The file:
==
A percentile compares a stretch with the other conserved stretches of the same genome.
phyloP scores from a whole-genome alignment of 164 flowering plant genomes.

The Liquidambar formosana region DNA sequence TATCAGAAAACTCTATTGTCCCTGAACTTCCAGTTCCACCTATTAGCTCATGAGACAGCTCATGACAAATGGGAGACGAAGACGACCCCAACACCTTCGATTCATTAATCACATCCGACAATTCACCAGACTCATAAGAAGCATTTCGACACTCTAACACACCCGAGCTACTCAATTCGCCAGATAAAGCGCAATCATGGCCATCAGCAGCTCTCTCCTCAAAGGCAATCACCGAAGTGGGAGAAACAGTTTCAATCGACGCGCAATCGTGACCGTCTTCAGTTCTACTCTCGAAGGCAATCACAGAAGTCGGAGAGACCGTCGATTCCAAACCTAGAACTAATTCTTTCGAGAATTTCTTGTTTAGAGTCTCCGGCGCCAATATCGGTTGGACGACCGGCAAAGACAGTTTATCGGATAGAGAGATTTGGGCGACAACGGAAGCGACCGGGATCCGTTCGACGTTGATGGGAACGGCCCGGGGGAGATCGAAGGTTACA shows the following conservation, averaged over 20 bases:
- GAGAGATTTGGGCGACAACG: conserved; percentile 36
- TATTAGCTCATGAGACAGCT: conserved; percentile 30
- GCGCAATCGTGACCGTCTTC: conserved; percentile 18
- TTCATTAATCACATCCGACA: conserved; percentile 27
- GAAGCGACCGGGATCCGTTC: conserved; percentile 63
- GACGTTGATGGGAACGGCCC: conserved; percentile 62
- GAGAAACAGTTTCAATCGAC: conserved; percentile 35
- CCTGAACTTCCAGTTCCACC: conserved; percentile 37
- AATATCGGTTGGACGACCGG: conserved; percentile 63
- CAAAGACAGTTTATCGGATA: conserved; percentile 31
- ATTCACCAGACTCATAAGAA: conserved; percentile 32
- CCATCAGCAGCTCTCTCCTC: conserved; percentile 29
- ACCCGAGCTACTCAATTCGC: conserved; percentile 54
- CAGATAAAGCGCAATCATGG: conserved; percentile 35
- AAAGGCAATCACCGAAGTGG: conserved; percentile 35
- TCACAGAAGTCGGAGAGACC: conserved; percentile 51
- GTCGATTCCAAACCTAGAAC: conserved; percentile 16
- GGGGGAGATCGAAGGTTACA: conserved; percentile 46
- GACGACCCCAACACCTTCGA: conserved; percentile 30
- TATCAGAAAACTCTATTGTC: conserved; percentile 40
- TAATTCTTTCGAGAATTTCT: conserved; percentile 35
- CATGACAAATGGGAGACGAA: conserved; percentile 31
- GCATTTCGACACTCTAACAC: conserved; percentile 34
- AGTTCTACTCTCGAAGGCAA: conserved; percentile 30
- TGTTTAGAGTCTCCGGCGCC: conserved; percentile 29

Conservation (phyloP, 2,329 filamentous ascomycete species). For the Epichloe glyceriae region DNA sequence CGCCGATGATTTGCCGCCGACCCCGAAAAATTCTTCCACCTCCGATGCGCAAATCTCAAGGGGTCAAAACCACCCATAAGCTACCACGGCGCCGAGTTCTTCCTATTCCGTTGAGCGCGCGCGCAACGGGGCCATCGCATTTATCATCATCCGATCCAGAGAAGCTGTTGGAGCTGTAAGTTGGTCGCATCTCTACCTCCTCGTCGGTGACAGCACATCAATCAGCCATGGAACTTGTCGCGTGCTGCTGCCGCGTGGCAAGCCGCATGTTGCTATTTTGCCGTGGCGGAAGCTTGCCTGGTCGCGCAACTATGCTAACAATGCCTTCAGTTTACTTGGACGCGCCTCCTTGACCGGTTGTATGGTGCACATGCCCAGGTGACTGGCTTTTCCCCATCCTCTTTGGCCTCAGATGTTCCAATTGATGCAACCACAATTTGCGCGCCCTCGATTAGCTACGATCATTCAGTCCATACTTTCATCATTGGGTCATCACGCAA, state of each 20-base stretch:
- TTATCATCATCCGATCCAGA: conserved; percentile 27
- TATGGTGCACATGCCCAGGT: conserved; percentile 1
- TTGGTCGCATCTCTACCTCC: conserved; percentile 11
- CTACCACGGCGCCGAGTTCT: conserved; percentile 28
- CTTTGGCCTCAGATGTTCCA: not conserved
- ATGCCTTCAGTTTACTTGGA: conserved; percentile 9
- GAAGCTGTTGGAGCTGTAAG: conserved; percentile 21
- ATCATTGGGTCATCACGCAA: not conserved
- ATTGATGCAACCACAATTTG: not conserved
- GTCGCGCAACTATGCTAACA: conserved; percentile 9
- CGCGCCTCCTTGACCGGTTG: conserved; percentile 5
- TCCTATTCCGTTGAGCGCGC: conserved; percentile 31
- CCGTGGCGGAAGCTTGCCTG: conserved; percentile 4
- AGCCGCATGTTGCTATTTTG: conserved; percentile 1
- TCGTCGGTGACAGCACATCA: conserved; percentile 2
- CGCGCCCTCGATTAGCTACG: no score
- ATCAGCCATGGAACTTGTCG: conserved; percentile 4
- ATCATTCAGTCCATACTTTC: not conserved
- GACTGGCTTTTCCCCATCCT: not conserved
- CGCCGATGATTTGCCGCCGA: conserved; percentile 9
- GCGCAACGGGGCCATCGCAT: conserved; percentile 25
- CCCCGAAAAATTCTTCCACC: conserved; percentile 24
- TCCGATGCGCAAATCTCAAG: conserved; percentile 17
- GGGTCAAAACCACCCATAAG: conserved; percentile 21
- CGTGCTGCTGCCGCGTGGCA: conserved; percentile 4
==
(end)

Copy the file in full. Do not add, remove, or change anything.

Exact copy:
A percentile compares a stretch with the other conserved stretches of the same genome.
phyloP scores from a whole-genome alignment of 164 flowering plant genomes.

The Liquidambar formosana region DNA sequence TATCAGAAAACTCTATTGTCCCTGAACTTCCAGTTCCACCTATTAGCTCATGAGACAGCTCATGACAAATGGGAGACGAAGACGACCCCAACACCTTCGATTCATTAATCACATCCGACAATTCACCAGACTCATAAGAAGCATTTCGACACTCTAACACACCCGAGCTACTCAATTCGCCAGATAAAGCGCAATCATGGCCATCAGCAGCTCTCTCCTCAAAGGCAATCACCGAAGTGGGAGAAACAGTTTCAATCGACGCGCAATCGTGACCGTCTTCAGTTCTACTCTCGAAGGCAATCACAGAAGTCGGAGAGACCGTCGATTCCAAACCTAGAACTAATTCTTTCGAGAATTTCTTGTTTAGAGTCTCCGGCGCCAATATCGGTTGGACGACCGGCAAAGACAGTTTATCGGATAGAGAGATTTGGGCGACAACGGAAGCGACCGGGATCCGTTCGACGTTGATGGGAACGGCCCGGGGGAGATCGAAGGTTACA shows the following conservation, averaged over 20 bases:
- GAGAGATTTGGGCGACAACG: conserved; percentile 36
- TATTAGCTCATGAGACAGCT: conserved; percentile 30
- GCGCAATCGTGACCGTCTTC: conserved; percentile 18
- TTCATTAATCACATCCGACA: conserved; percentile 27
- GAAGCGACCGGGATCCGTTC: conserved; percentile 63
- GACGTTGATGGGAACGGCCC: conserved; percentile 62
- GAGAAACAGTTTCAATCGAC: conserved; percentile 35
- CCTGAACTTCCAGTTCCACC: conserved; percentile 37
- AATATCGGTTGGACGACCGG: conserved; percentile 63
- CAAAGACAGTTTATCGGATA: conserved; percentile 31
- ATTCACCAGACTCATAAGAA: conserved; percentile 32
- CCATCAGCAGCTCTCTCCTC: conserved; percentile 29
- ACCCGAGCTACTCAATTCGC: conserved; percentile 54
- CAGATAAAGCGCAATCATGG: conserved; percentile 35
- AAAGGCAATCACCGAAGTGG: conserved; percentile 35
- TCACAGAAGTCGGAGAGACC: conserved; percentile 51
- GTCGATTCCAAACCTAGAAC: conserved; percentile 16
- GGGGGAGATCGAAGGTTACA: conserved; percentile 46
- GACGACCCCAACACCTTCGA: conserved; percentile 30
- TATCAGAAAACTCTATTGTC: conserved; percentile 40
- TAATTCTTTCGAGAATTTCT: conserved; percentile 35
- CATGACAAATGGGAGACGAA: conserved; percentile 31
- GCATTTCGACACTCTAACAC: conserved; percentile 34
- AGTTCTACTCTCGAAGGCAA: conserved; percentile 30
- TGTTTAGAGTCTCCGGCGCC: conserved; percentile 29

Conservation (phyloP, 2,329 filamentous ascomycete species). For the Epichloe glyceriae region DNA sequence CGCCGATGATTTGCCGCCGACCCCGAAAAATTCTTCCACCTCCGATGCGCAAATCTCAAGGGGTCAAAACCACCCATAAGCTACCACGGCGCCGAGTTCTTCCTATTCCGTTGAGCGCGCGCGCAACGGGGCCATCGCATTTATCATCATCCGATCCAGAGAAGCTGTTGGAGCTGTAAGTTGGTCGCATCTCTACCTCCTCGTCGGTGACAGCACATCAATCAGCCATGGAACTTGTCGCGTGCTGCTGCCGCGTGGCAAGCCGCATGTTGCTATTTTGCCGTGGCGGAAGCTTGCCTGGTCGCGCAACTATGCTAACAATGCCTTCAGTTTACTTGGACGCGCCTCCTTGACCGGTTGTATGGTGCACATGCCCAGGTGACTGGCTTTTCCCCATCCTCTTTGGCCTCAGATGTTCCAATTGATGCAACCACAATTTGCGCGCCCTCGATTAGCTACGATCATTCAGTCCATACTTTCATCATTGGGTCATCACGCAA, state of each 20-base stretch:
- TTATCATCATCCGATCCAGA: conserved; percentile 27
- TATGGTGCACATGCCCAGGT: conserved; percentile 1
- TTGGTCGCATCTCTACCTCC: conserved; percentile 11
- CTACCACGGCGCCGAGTTCT: conserved; percentile 28
- CTTTGGCCTCAGATGTTCCA: not conserved
- ATGCCTTCAGTTTACTTGGA: conserved; percentile 9
- GAAGCTGTTGGAGCTGTAAG: conserved; percentile 21
- ATCATTGGGTCATCACGCAA: not conserved
- ATTGATGCAACCACAATTTG: not conserved
- GTCGCGCAACTATGCTAACA: conserved; percentile 9
- CGCGCCTCCTTGACCGGTTG: conserved; percentile 5
- TCCTATTCCGTTGAGCGCGC: conserved; percentile 31
- CCGTGGCGGAAGCTTGCCTG: conserved; percentile 4
- AGCCGCATGTTGCTATTTTG: conserved; percentile 1
- TCGTCGGTGACAGCACATCA: conserved; percentile 2
- CGCGCCCTCGATTAGCTACG: no score
- ATCAGCCATGGAACTTGTCG: conserved; percentile 4
- ATCATTCAGTCCATACTTTC: not conserved
- GACTGGCTTTTCCCCATCCT: not conserved
- CGCCGATGATTTGCCGCCGA: conserved; percentile 9
- GCGCAACGGGGCCATCGCAT: conserved; percentile 25
- CCCCGAAAAATTCTTCCACC: conserved; percentile 24
- TCCGATGCGCAAATCTCAAG: conserved; percentile 17
- GGGTCAAAACCACCCATAAG: conserved; percentile 21
- CGTGCTGCTGCCGCGTGGCA: conserved; percentile 4